I am meeting a friend today and introduce FOUNDATION TRAINING to him.  This person called me yesterday saying he hurt his back when he bent over to pick something up.  He went to a friend of his who is a doctor at a spine clinic.  He had X-rays and such done and the doctor tells him everything looks good…that this is a muscular problem.  The doctor tells him to strengthen his core!  The doctor also put him on muscle relaxers…Dern it!  I am glad my friend remembered our conversation 6 months ago when he had inquired what I had been up to.  I had briefly explained FOUNDATION TRAINING. 

First, what makes up the core?  This is important to know.  Most people think it he core are the abs…where the 6 pack is supposed to be.  The core is much more than the abdominal area.  The major muscle groups of the core consists of the diaphragm, transverse abdominus, multifidi, pelvic floor, internal & external obliques, erector spinae, and rectus abdominus.  The latissimus dorsi, glutei, and trapezius also are important components of the core.  All of the above mentioned muscles are located in and around the pelvis and stomach, back and ribcage area…front and back of the body.  

Now, that you know what the core is let me explain what FOUNDATION TRAINING does for the core.

FOUNDATION TRAINING will apply and anchoring technique coupled with a breathing technique which allows a person to decompress their own spine with all the musculature mentioned above.  This is called decompression breathing!  Decompression Breathing is a fabulous muscular way to breathe using the diaphragm, lengthen the spine creating space while bringing in healing oxygen, and really making the muscular contract, lift and expand.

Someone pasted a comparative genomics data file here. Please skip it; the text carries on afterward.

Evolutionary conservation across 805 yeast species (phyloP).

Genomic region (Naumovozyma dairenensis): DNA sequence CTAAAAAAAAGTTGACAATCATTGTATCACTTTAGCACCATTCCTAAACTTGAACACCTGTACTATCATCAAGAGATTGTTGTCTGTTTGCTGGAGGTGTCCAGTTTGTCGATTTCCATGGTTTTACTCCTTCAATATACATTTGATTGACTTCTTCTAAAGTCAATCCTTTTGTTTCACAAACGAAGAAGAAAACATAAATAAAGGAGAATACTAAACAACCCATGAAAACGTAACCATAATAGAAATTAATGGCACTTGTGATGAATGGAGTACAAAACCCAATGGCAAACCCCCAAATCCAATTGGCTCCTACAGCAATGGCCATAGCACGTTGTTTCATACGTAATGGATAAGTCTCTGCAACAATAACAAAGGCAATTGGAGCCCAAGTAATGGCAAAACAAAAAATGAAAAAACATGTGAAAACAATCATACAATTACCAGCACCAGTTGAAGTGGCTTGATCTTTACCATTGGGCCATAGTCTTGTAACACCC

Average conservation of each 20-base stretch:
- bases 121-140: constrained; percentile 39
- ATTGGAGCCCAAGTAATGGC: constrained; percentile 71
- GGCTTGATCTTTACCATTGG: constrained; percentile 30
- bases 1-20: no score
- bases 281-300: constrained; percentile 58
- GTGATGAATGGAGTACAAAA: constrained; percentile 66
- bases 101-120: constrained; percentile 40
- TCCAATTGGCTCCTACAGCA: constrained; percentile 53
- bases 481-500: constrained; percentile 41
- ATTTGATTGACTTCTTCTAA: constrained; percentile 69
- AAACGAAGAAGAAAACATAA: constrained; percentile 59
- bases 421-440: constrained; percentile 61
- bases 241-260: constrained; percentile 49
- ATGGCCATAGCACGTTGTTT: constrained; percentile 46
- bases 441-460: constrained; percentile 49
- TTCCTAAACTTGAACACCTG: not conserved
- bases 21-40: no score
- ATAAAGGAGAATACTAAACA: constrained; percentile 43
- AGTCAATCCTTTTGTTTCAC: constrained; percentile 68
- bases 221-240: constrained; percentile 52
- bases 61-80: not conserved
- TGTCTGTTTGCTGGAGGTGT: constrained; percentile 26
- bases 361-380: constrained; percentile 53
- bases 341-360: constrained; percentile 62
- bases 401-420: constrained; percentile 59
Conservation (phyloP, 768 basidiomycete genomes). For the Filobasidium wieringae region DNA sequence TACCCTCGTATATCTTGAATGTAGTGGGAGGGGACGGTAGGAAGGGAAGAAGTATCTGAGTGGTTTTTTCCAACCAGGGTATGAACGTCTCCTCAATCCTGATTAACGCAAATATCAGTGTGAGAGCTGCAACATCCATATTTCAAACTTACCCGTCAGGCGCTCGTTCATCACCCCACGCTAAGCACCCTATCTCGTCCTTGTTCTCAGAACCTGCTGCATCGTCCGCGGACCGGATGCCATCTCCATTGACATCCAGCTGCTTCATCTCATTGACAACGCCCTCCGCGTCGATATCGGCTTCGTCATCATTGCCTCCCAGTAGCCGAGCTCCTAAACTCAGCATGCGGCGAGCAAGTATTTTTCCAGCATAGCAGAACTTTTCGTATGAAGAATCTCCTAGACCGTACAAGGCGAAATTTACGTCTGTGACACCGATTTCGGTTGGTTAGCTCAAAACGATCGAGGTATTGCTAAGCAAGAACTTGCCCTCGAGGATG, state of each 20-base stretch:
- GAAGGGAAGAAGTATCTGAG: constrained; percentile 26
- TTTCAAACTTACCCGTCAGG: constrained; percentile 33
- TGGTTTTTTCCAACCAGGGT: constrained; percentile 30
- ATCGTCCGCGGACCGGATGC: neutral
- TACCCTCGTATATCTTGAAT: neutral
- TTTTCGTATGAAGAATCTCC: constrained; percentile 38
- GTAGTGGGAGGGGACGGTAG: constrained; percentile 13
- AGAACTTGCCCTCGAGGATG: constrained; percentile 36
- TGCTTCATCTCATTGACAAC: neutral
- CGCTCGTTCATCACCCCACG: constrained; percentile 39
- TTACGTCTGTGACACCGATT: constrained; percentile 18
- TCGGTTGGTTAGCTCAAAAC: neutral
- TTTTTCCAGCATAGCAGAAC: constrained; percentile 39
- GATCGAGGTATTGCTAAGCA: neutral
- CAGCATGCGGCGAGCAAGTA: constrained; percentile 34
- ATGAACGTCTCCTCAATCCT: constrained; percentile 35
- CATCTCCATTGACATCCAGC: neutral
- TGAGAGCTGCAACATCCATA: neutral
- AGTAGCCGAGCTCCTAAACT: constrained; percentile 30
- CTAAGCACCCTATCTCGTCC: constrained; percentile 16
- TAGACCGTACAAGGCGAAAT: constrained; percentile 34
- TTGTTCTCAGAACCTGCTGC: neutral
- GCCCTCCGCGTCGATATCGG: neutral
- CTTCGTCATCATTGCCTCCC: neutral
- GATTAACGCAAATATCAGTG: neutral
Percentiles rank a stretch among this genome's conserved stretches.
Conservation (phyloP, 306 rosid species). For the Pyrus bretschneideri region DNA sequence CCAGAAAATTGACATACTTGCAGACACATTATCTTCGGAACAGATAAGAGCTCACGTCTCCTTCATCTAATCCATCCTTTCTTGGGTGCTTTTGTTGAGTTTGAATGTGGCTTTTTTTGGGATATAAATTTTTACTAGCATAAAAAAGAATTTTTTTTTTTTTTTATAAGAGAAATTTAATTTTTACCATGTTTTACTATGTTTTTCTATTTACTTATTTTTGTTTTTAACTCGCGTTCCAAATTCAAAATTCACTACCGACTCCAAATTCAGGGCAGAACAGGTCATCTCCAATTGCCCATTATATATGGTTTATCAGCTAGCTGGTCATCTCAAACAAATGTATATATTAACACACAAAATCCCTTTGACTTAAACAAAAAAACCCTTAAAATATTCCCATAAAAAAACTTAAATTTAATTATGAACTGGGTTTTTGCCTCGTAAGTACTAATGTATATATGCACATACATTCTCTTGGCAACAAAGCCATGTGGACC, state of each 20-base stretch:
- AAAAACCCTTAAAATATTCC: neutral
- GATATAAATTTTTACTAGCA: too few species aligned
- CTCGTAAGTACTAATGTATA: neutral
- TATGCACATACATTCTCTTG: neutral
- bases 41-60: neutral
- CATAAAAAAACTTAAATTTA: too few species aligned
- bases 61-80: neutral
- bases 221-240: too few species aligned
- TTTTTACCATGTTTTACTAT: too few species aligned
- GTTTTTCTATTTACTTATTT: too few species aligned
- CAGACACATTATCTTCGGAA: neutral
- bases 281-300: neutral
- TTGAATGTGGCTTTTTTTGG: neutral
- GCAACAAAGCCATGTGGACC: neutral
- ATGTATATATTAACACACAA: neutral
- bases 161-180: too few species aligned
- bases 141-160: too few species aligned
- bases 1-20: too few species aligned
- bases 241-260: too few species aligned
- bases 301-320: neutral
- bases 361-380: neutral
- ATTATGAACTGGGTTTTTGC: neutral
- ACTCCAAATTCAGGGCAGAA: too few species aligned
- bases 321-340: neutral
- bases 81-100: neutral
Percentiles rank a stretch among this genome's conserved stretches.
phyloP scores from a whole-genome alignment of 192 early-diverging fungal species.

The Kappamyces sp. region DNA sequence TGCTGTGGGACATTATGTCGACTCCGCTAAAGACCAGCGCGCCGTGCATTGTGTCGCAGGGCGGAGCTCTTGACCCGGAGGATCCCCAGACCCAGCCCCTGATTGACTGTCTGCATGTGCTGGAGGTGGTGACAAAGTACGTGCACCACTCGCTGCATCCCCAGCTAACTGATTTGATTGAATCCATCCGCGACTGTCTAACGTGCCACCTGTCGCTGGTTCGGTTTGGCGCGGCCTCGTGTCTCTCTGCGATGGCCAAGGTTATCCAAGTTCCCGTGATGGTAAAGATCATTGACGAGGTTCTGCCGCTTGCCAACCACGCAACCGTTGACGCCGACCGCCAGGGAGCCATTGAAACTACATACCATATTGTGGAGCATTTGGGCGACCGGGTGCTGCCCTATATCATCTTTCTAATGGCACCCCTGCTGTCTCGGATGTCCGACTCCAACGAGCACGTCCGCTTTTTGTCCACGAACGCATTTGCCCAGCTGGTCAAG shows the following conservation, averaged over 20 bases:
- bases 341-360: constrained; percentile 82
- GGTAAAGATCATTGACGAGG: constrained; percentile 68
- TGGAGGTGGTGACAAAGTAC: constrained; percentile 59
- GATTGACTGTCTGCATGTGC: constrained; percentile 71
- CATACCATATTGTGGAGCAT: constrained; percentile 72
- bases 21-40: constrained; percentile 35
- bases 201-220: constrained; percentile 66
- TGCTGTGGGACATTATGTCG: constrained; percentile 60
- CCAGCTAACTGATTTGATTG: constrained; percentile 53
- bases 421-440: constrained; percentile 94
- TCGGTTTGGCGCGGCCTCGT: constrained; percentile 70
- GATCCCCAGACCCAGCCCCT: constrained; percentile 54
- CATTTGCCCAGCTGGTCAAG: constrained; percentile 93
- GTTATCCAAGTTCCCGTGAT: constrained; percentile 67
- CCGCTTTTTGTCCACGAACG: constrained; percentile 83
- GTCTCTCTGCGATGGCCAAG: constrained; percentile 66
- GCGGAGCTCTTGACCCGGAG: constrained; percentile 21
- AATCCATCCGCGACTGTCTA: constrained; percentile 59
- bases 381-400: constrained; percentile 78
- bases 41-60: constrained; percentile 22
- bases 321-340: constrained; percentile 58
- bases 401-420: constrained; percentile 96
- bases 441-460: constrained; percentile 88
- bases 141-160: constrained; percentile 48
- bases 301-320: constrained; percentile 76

FOUNDATION TRAINING has a variety of exercises (pose positions) that wake up the core muscle group, the hamstrings, calves, feet, even the neck muscles.  If you will practice FOUNDATION TRAINING a little everyday all these muscles will start to lengthen, strengthen and work together.  Having all these muscle groups work together is vital to being strong and fit.

FOUNDATION TRAINING improves posture!  If a person is in good posture the muscles are working more effiecently because they are in a better position.  Good posture promotes proper joint position.   If the joints are in good position the move us around without pain and with less wear on tear on the joints.  Good posture is just flat out the only way we can have good mechanics in body movement.

FOUNDATION TRAINING just feels good!! Don’t get me wrong…FOUNDATION TRAINING is work…intense muscular work.  After a session you feel awesome.  All that oxygen coming in coupled with all the muscular contractions at once…then movement while in the lengthened state!  This is core work!  This is how you take care of your body!

FOUNDATION TRAINING teaches the individual awareness about their own body…which is awesome because we are all unique.  

FOUNDATION TRAINING improves breathing, posture, flexibility, mobility, stability, balance and decreases pain.  We need every one of these components to be healthy and fit.  We need every one of these components to move well and be well.  We need to move well now in order to age well.  After all, don’t we all want to age well and be as mobile as possible into our 60’s, 70’s and 80’s…. I sure do and I intend to with FOUNDATION TRAINING!